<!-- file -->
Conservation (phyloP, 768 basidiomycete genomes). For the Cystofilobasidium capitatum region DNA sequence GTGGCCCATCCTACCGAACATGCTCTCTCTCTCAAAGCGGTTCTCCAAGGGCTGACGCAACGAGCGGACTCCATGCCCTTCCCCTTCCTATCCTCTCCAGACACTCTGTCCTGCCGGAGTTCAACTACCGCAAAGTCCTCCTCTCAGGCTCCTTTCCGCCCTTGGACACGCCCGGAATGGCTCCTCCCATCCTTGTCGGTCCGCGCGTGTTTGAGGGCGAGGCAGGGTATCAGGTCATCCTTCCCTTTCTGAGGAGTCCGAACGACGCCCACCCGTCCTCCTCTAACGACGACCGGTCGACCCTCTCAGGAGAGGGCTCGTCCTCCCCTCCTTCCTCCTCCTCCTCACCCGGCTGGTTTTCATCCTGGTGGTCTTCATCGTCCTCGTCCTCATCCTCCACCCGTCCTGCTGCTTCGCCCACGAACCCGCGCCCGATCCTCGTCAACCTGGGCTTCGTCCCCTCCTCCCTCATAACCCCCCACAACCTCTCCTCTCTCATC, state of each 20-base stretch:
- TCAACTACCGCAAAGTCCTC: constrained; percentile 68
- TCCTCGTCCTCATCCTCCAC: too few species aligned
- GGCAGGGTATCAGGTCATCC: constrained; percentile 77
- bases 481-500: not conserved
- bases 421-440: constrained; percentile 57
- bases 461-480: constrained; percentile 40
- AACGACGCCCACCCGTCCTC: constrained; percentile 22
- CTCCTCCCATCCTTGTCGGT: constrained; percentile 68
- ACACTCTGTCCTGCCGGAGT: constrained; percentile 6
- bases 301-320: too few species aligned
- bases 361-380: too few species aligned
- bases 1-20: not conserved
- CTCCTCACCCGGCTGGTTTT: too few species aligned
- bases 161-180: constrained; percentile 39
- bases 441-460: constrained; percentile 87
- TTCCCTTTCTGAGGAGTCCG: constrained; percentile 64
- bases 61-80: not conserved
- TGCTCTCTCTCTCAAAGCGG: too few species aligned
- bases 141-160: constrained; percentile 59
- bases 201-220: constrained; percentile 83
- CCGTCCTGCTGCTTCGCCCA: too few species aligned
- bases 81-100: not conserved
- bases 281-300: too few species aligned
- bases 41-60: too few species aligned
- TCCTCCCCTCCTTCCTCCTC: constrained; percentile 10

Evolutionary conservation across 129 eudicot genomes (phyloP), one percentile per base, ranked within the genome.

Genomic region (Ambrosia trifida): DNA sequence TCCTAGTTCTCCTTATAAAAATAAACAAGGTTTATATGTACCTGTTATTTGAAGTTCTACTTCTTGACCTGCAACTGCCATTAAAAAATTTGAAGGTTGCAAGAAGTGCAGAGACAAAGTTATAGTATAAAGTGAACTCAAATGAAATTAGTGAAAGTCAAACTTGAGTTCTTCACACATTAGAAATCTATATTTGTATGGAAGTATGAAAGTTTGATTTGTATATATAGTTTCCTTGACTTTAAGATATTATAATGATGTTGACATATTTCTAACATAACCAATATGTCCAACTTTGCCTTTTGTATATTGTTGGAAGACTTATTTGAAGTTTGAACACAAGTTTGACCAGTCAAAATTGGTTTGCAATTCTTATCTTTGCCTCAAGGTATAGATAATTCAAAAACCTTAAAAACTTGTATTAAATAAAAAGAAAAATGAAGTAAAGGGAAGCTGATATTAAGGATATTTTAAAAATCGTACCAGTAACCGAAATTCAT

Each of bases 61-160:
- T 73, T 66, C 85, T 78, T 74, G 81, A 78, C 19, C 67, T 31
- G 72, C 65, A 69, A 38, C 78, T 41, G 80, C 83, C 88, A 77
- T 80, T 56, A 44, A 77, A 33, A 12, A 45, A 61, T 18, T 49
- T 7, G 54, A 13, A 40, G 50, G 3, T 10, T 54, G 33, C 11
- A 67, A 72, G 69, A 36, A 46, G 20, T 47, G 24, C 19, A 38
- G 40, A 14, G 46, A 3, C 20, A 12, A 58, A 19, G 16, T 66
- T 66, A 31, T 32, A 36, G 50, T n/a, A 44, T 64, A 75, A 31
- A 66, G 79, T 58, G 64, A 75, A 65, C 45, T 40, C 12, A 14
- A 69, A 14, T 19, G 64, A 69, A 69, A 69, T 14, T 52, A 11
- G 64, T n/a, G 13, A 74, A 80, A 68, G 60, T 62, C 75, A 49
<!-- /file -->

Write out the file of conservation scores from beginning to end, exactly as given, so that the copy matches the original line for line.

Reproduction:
Conservation (phyloP, 768 basidiomycete genomes). For the Cystofilobasidium capitatum region DNA sequence GTGGCCCATCCTACCGAACATGCTCTCTCTCTCAAAGCGGTTCTCCAAGGGCTGACGCAACGAGCGGACTCCATGCCCTTCCCCTTCCTATCCTCTCCAGACACTCTGTCCTGCCGGAGTTCAACTACCGCAAAGTCCTCCTCTCAGGCTCCTTTCCGCCCTTGGACACGCCCGGAATGGCTCCTCCCATCCTTGTCGGTCCGCGCGTGTTTGAGGGCGAGGCAGGGTATCAGGTCATCCTTCCCTTTCTGAGGAGTCCGAACGACGCCCACCCGTCCTCCTCTAACGACGACCGGTCGACCCTCTCAGGAGAGGGCTCGTCCTCCCCTCCTTCCTCCTCCTCCTCACCCGGCTGGTTTTCATCCTGGTGGTCTTCATCGTCCTCGTCCTCATCCTCCACCCGTCCTGCTGCTTCGCCCACGAACCCGCGCCCGATCCTCGTCAACCTGGGCTTCGTCCCCTCCTCCCTCATAACCCCCCACAACCTCTCCTCTCTCATC, state of each 20-base stretch:
- TCAACTACCGCAAAGTCCTC: constrained; percentile 68
- TCCTCGTCCTCATCCTCCAC: too few species aligned
- GGCAGGGTATCAGGTCATCC: constrained; percentile 77
- bases 481-500: not conserved
- bases 421-440: constrained; percentile 57
- bases 461-480: constrained; percentile 40
- AACGACGCCCACCCGTCCTC: constrained; percentile 22
- CTCCTCCCATCCTTGTCGGT: constrained; percentile 68
- ACACTCTGTCCTGCCGGAGT: constrained; percentile 6
- bases 301-320: too few species aligned
- bases 361-380: too few species aligned
- bases 1-20: not conserved
- CTCCTCACCCGGCTGGTTTT: too few species aligned
- bases 161-180: constrained; percentile 39
- bases 441-460: constrained; percentile 87
- TTCCCTTTCTGAGGAGTCCG: constrained; percentile 64
- bases 61-80: not conserved
- TGCTCTCTCTCTCAAAGCGG: too few species aligned
- bases 141-160: constrained; percentile 59
- bases 201-220: constrained; percentile 83
- CCGTCCTGCTGCTTCGCCCA: too few species aligned
- bases 81-100: not conserved
- bases 281-300: too few species aligned
- bases 41-60: too few species aligned
- TCCTCCCCTCCTTCCTCCTC: constrained; percentile 10

Evolutionary conservation across 129 eudicot genomes (phyloP), one percentile per base, ranked within the genome.

Genomic region (Ambrosia trifida): DNA sequence TCCTAGTTCTCCTTATAAAAATAAACAAGGTTTATATGTACCTGTTATTTGAAGTTCTACTTCTTGACCTGCAACTGCCATTAAAAAATTTGAAGGTTGCAAGAAGTGCAGAGACAAAGTTATAGTATAAAGTGAACTCAAATGAAATTAGTGAAAGTCAAACTTGAGTTCTTCACACATTAGAAATCTATATTTGTATGGAAGTATGAAAGTTTGATTTGTATATATAGTTTCCTTGACTTTAAGATATTATAATGATGTTGACATATTTCTAACATAACCAATATGTCCAACTTTGCCTTTTGTATATTGTTGGAAGACTTATTTGAAGTTTGAACACAAGTTTGACCAGTCAAAATTGGTTTGCAATTCTTATCTTTGCCTCAAGGTATAGATAATTCAAAAACCTTAAAAACTTGTATTAAATAAAAAGAAAAATGAAGTAAAGGGAAGCTGATATTAAGGATATTTTAAAAATCGTACCAGTAACCGAAATTCAT

Each of bases 61-160:
- T 73, T 66, C 85, T 78, T 74, G 81, A 78, C 19, C 67, T 31
- G 72, C 65, A 69, A 38, C 78, T 41, G 80, C 83, C 88, A 77
- T 80, T 56, A 44, A 77, A 33, A 12, A 45, A 61, T 18, T 49
- T 7, G 54, A 13, A 40, G 50, G 3, T 10, T 54, G 33, C 11
- A 67, A 72, G 69, A 36, A 46, G 20, T 47, G 24, C 19, A 38
- G 40, A 14, G 46, A 3, C 20, A 12, A 58, A 19, G 16, T 66
- T 66, A 31, T 32, A 36, G 50, T n/a, A 44, T 64, A 75, A 31
- A 66, G 79, T 58, G 64, A 75, A 65, C 45, T 40, C 12, A 14
- A 69, A 14, T 19, G 64, A 69, A 69, A 69, T 14, T 52, A 11
- G 64, T n/a, G 13, A 74, A 80, A 68, G 60, T 62, C 75, A 49